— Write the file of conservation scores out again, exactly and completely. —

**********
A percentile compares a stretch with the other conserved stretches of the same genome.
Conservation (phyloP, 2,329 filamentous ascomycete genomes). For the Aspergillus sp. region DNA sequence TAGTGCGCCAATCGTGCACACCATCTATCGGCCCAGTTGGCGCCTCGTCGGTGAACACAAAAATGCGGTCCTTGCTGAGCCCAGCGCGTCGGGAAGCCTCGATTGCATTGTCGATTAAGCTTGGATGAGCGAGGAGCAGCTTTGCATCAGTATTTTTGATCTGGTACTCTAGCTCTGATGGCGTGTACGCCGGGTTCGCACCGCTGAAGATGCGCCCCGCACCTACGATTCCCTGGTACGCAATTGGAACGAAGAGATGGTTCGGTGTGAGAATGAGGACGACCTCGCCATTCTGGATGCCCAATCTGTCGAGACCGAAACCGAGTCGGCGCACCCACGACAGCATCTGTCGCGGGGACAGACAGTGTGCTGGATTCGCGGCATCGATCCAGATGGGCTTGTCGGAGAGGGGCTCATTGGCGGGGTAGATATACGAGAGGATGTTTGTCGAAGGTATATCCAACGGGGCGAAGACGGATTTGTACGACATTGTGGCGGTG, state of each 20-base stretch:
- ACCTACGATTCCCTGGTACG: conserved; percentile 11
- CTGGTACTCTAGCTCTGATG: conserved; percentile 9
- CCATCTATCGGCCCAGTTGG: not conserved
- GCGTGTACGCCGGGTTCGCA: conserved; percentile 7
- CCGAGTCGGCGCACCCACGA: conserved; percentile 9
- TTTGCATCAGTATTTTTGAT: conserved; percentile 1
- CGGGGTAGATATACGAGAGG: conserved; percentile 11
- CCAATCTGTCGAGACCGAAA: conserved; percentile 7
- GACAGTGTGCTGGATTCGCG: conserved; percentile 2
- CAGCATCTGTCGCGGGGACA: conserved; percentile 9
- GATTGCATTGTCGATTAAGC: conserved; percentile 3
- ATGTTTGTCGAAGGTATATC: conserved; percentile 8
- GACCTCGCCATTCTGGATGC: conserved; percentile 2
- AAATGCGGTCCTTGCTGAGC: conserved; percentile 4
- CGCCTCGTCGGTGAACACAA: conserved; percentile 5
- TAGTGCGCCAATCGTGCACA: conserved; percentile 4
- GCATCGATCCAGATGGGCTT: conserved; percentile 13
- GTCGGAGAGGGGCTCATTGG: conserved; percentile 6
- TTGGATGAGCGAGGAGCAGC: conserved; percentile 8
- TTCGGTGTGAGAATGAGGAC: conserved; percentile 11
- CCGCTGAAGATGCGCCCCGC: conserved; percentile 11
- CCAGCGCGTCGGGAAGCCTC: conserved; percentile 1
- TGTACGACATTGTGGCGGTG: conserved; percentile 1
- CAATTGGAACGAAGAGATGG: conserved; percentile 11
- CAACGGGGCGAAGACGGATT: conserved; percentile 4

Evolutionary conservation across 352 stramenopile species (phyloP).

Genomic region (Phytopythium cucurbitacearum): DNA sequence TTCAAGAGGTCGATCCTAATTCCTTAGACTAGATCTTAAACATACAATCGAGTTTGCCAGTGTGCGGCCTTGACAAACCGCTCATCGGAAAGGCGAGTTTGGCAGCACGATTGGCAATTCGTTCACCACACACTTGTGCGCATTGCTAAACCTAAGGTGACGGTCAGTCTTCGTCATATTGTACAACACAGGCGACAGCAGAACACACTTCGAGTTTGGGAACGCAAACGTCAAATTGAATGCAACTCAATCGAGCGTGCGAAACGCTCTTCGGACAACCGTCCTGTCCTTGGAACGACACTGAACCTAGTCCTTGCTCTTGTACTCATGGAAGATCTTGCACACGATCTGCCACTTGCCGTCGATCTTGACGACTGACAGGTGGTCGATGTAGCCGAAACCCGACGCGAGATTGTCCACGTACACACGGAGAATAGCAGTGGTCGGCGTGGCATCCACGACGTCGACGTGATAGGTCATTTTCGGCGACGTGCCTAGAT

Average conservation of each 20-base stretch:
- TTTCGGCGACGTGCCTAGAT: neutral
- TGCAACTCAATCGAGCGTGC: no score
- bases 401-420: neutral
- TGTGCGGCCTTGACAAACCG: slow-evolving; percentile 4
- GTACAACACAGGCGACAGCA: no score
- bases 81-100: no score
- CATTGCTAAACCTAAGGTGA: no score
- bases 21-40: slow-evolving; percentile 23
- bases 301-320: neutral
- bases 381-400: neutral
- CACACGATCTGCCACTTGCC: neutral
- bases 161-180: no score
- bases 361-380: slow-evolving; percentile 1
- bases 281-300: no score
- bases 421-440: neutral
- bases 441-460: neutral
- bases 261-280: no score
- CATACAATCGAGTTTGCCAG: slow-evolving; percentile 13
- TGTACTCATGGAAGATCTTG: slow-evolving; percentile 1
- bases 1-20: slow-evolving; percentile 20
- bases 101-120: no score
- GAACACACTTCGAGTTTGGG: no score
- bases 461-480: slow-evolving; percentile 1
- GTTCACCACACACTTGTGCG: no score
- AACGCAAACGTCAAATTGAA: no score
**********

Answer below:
A percentile compares a stretch with the other conserved stretches of the same genome.
Conservation (phyloP, 2,329 filamentous ascomycete genomes). For the Aspergillus sp. region DNA sequence TAGTGCGCCAATCGTGCACACCATCTATCGGCCCAGTTGGCGCCTCGTCGGTGAACACAAAAATGCGGTCCTTGCTGAGCCCAGCGCGTCGGGAAGCCTCGATTGCATTGTCGATTAAGCTTGGATGAGCGAGGAGCAGCTTTGCATCAGTATTTTTGATCTGGTACTCTAGCTCTGATGGCGTGTACGCCGGGTTCGCACCGCTGAAGATGCGCCCCGCACCTACGATTCCCTGGTACGCAATTGGAACGAAGAGATGGTTCGGTGTGAGAATGAGGACGACCTCGCCATTCTGGATGCCCAATCTGTCGAGACCGAAACCGAGTCGGCGCACCCACGACAGCATCTGTCGCGGGGACAGACAGTGTGCTGGATTCGCGGCATCGATCCAGATGGGCTTGTCGGAGAGGGGCTCATTGGCGGGGTAGATATACGAGAGGATGTTTGTCGAAGGTATATCCAACGGGGCGAAGACGGATTTGTACGACATTGTGGCGGTG, state of each 20-base stretch:
- ACCTACGATTCCCTGGTACG: conserved; percentile 11
- CTGGTACTCTAGCTCTGATG: conserved; percentile 9
- CCATCTATCGGCCCAGTTGG: not conserved
- GCGTGTACGCCGGGTTCGCA: conserved; percentile 7
- CCGAGTCGGCGCACCCACGA: conserved; percentile 9
- TTTGCATCAGTATTTTTGAT: conserved; percentile 1
- CGGGGTAGATATACGAGAGG: conserved; percentile 11
- CCAATCTGTCGAGACCGAAA: conserved; percentile 7
- GACAGTGTGCTGGATTCGCG: conserved; percentile 2
- CAGCATCTGTCGCGGGGACA: conserved; percentile 9
- GATTGCATTGTCGATTAAGC: conserved; percentile 3
- ATGTTTGTCGAAGGTATATC: conserved; percentile 8
- GACCTCGCCATTCTGGATGC: conserved; percentile 2
- AAATGCGGTCCTTGCTGAGC: conserved; percentile 4
- CGCCTCGTCGGTGAACACAA: conserved; percentile 5
- TAGTGCGCCAATCGTGCACA: conserved; percentile 4
- GCATCGATCCAGATGGGCTT: conserved; percentile 13
- GTCGGAGAGGGGCTCATTGG: conserved; percentile 6
- TTGGATGAGCGAGGAGCAGC: conserved; percentile 8
- TTCGGTGTGAGAATGAGGAC: conserved; percentile 11
- CCGCTGAAGATGCGCCCCGC: conserved; percentile 11
- CCAGCGCGTCGGGAAGCCTC: conserved; percentile 1
- TGTACGACATTGTGGCGGTG: conserved; percentile 1
- CAATTGGAACGAAGAGATGG: conserved; percentile 11
- CAACGGGGCGAAGACGGATT: conserved; percentile 4

Evolutionary conservation across 352 stramenopile species (phyloP).

Genomic region (Phytopythium cucurbitacearum): DNA sequence TTCAAGAGGTCGATCCTAATTCCTTAGACTAGATCTTAAACATACAATCGAGTTTGCCAGTGTGCGGCCTTGACAAACCGCTCATCGGAAAGGCGAGTTTGGCAGCACGATTGGCAATTCGTTCACCACACACTTGTGCGCATTGCTAAACCTAAGGTGACGGTCAGTCTTCGTCATATTGTACAACACAGGCGACAGCAGAACACACTTCGAGTTTGGGAACGCAAACGTCAAATTGAATGCAACTCAATCGAGCGTGCGAAACGCTCTTCGGACAACCGTCCTGTCCTTGGAACGACACTGAACCTAGTCCTTGCTCTTGTACTCATGGAAGATCTTGCACACGATCTGCCACTTGCCGTCGATCTTGACGACTGACAGGTGGTCGATGTAGCCGAAACCCGACGCGAGATTGTCCACGTACACACGGAGAATAGCAGTGGTCGGCGTGGCATCCACGACGTCGACGTGATAGGTCATTTTCGGCGACGTGCCTAGAT

Average conservation of each 20-base stretch:
- TTTCGGCGACGTGCCTAGAT: neutral
- TGCAACTCAATCGAGCGTGC: no score
- bases 401-420: neutral
- TGTGCGGCCTTGACAAACCG: slow-evolving; percentile 4
- GTACAACACAGGCGACAGCA: no score
- bases 81-100: no score
- CATTGCTAAACCTAAGGTGA: no score
- bases 21-40: slow-evolving; percentile 23
- bases 301-320: neutral
- bases 381-400: neutral
- CACACGATCTGCCACTTGCC: neutral
- bases 161-180: no score
- bases 361-380: slow-evolving; percentile 1
- bases 281-300: no score
- bases 421-440: neutral
- bases 441-460: neutral
- bases 261-280: no score
- CATACAATCGAGTTTGCCAG: slow-evolving; percentile 13
- TGTACTCATGGAAGATCTTG: slow-evolving; percentile 1
- bases 1-20: slow-evolving; percentile 20
- bases 101-120: no score
- GAACACACTTCGAGTTTGGG: no score
- bases 461-480: slow-evolving; percentile 1
- GTTCACCACACACTTGTGCG: no score
- AACGCAAACGTCAAATTGAA: no score